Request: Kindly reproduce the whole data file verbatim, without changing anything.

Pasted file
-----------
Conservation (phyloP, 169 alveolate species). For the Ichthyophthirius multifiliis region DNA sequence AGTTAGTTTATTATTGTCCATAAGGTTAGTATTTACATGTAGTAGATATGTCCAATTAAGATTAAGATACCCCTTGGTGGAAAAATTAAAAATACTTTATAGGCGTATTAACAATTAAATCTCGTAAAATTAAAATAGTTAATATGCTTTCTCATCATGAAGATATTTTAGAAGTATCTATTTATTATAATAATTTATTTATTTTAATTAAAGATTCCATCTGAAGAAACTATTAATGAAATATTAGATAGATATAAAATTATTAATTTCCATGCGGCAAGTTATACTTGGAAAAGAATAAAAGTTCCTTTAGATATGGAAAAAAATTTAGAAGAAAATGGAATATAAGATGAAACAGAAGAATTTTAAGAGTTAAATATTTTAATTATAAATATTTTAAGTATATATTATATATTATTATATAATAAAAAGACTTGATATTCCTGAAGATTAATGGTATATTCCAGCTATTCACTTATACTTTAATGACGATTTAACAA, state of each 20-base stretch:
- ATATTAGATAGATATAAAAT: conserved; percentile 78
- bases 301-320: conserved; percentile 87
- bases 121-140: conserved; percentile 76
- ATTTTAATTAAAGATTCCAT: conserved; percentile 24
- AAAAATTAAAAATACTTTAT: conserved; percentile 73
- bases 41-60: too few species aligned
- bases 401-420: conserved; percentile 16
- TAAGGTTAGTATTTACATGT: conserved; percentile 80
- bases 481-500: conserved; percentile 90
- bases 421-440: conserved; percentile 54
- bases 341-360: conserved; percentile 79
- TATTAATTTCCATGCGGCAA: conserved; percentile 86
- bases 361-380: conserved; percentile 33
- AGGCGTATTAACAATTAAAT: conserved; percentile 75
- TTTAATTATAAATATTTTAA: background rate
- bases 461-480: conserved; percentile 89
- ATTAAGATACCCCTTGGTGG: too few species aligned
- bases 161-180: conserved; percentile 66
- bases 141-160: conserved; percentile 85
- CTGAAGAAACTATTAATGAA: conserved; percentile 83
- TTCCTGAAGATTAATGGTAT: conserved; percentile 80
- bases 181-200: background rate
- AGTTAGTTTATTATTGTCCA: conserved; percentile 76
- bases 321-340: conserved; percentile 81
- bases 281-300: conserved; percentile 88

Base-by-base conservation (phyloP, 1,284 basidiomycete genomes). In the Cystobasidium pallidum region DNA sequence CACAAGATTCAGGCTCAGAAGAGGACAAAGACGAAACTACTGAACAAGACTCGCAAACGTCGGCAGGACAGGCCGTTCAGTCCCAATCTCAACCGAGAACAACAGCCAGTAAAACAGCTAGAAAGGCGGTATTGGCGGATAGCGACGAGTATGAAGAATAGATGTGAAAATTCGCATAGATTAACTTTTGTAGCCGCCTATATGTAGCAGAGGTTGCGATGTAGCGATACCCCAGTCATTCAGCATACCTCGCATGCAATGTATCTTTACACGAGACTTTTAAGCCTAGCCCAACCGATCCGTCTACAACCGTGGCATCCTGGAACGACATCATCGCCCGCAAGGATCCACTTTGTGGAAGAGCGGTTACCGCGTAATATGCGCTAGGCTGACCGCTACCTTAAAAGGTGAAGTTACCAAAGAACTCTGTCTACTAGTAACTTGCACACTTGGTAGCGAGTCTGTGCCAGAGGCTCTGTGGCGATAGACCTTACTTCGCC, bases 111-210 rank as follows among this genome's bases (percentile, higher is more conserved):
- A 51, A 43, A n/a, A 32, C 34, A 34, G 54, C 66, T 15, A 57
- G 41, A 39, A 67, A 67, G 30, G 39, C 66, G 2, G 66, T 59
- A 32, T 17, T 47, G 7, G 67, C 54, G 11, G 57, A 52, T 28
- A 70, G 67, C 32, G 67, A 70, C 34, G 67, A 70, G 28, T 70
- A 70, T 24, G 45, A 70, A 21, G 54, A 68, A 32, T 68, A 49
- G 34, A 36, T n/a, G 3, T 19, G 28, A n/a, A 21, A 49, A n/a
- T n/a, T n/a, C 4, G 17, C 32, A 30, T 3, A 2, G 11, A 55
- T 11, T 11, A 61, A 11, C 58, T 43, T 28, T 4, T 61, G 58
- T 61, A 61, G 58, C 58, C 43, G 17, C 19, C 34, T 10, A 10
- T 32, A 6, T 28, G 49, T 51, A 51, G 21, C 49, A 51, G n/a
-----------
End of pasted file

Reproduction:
Conservation (phyloP, 169 alveolate species). For the Ichthyophthirius multifiliis region DNA sequence AGTTAGTTTATTATTGTCCATAAGGTTAGTATTTACATGTAGTAGATATGTCCAATTAAGATTAAGATACCCCTTGGTGGAAAAATTAAAAATACTTTATAGGCGTATTAACAATTAAATCTCGTAAAATTAAAATAGTTAATATGCTTTCTCATCATGAAGATATTTTAGAAGTATCTATTTATTATAATAATTTATTTATTTTAATTAAAGATTCCATCTGAAGAAACTATTAATGAAATATTAGATAGATATAAAATTATTAATTTCCATGCGGCAAGTTATACTTGGAAAAGAATAAAAGTTCCTTTAGATATGGAAAAAAATTTAGAAGAAAATGGAATATAAGATGAAACAGAAGAATTTTAAGAGTTAAATATTTTAATTATAAATATTTTAAGTATATATTATATATTATTATATAATAAAAAGACTTGATATTCCTGAAGATTAATGGTATATTCCAGCTATTCACTTATACTTTAATGACGATTTAACAA, state of each 20-base stretch:
- ATATTAGATAGATATAAAAT: conserved; percentile 78
- bases 301-320: conserved; percentile 87
- bases 121-140: conserved; percentile 76
- ATTTTAATTAAAGATTCCAT: conserved; percentile 24
- AAAAATTAAAAATACTTTAT: conserved; percentile 73
- bases 41-60: too few species aligned
- bases 401-420: conserved; percentile 16
- TAAGGTTAGTATTTACATGT: conserved; percentile 80
- bases 481-500: conserved; percentile 90
- bases 421-440: conserved; percentile 54
- bases 341-360: conserved; percentile 79
- TATTAATTTCCATGCGGCAA: conserved; percentile 86
- bases 361-380: conserved; percentile 33
- AGGCGTATTAACAATTAAAT: conserved; percentile 75
- TTTAATTATAAATATTTTAA: background rate
- bases 461-480: conserved; percentile 89
- ATTAAGATACCCCTTGGTGG: too few species aligned
- bases 161-180: conserved; percentile 66
- bases 141-160: conserved; percentile 85
- CTGAAGAAACTATTAATGAA: conserved; percentile 83
- TTCCTGAAGATTAATGGTAT: conserved; percentile 80
- bases 181-200: background rate
- AGTTAGTTTATTATTGTCCA: conserved; percentile 76
- bases 321-340: conserved; percentile 81
- bases 281-300: conserved; percentile 88

Base-by-base conservation (phyloP, 1,284 basidiomycete genomes). In the Cystobasidium pallidum region DNA sequence CACAAGATTCAGGCTCAGAAGAGGACAAAGACGAAACTACTGAACAAGACTCGCAAACGTCGGCAGGACAGGCCGTTCAGTCCCAATCTCAACCGAGAACAACAGCCAGTAAAACAGCTAGAAAGGCGGTATTGGCGGATAGCGACGAGTATGAAGAATAGATGTGAAAATTCGCATAGATTAACTTTTGTAGCCGCCTATATGTAGCAGAGGTTGCGATGTAGCGATACCCCAGTCATTCAGCATACCTCGCATGCAATGTATCTTTACACGAGACTTTTAAGCCTAGCCCAACCGATCCGTCTACAACCGTGGCATCCTGGAACGACATCATCGCCCGCAAGGATCCACTTTGTGGAAGAGCGGTTACCGCGTAATATGCGCTAGGCTGACCGCTACCTTAAAAGGTGAAGTTACCAAAGAACTCTGTCTACTAGTAACTTGCACACTTGGTAGCGAGTCTGTGCCAGAGGCTCTGTGGCGATAGACCTTACTTCGCC, bases 111-210 rank as follows among this genome's bases (percentile, higher is more conserved):
- A 51, A 43, A n/a, A 32, C 34, A 34, G 54, C 66, T 15, A 57
- G 41, A 39, A 67, A 67, G 30, G 39, C 66, G 2, G 66, T 59
- A 32, T 17, T 47, G 7, G 67, C 54, G 11, G 57, A 52, T 28
- A 70, G 67, C 32, G 67, A 70, C 34, G 67, A 70, G 28, T 70
- A 70, T 24, G 45, A 70, A 21, G 54, A 68, A 32, T 68, A 49
- G 34, A 36, T n/a, G 3, T 19, G 28, A n/a, A 21, A 49, A n/a
- T n/a, T n/a, C 4, G 17, C 32, A 30, T 3, A 2, G 11, A 55
- T 11, T 11, A 61, A 11, C 58, T 43, T 28, T 4, T 61, G 58
- T 61, A 61, G 58, C 58, C 43, G 17, C 19, C 34, T 10, A 10
- T 32, A 6, T 28, G 49, T 51, A 51, G 21, C 49, A 51, G n/a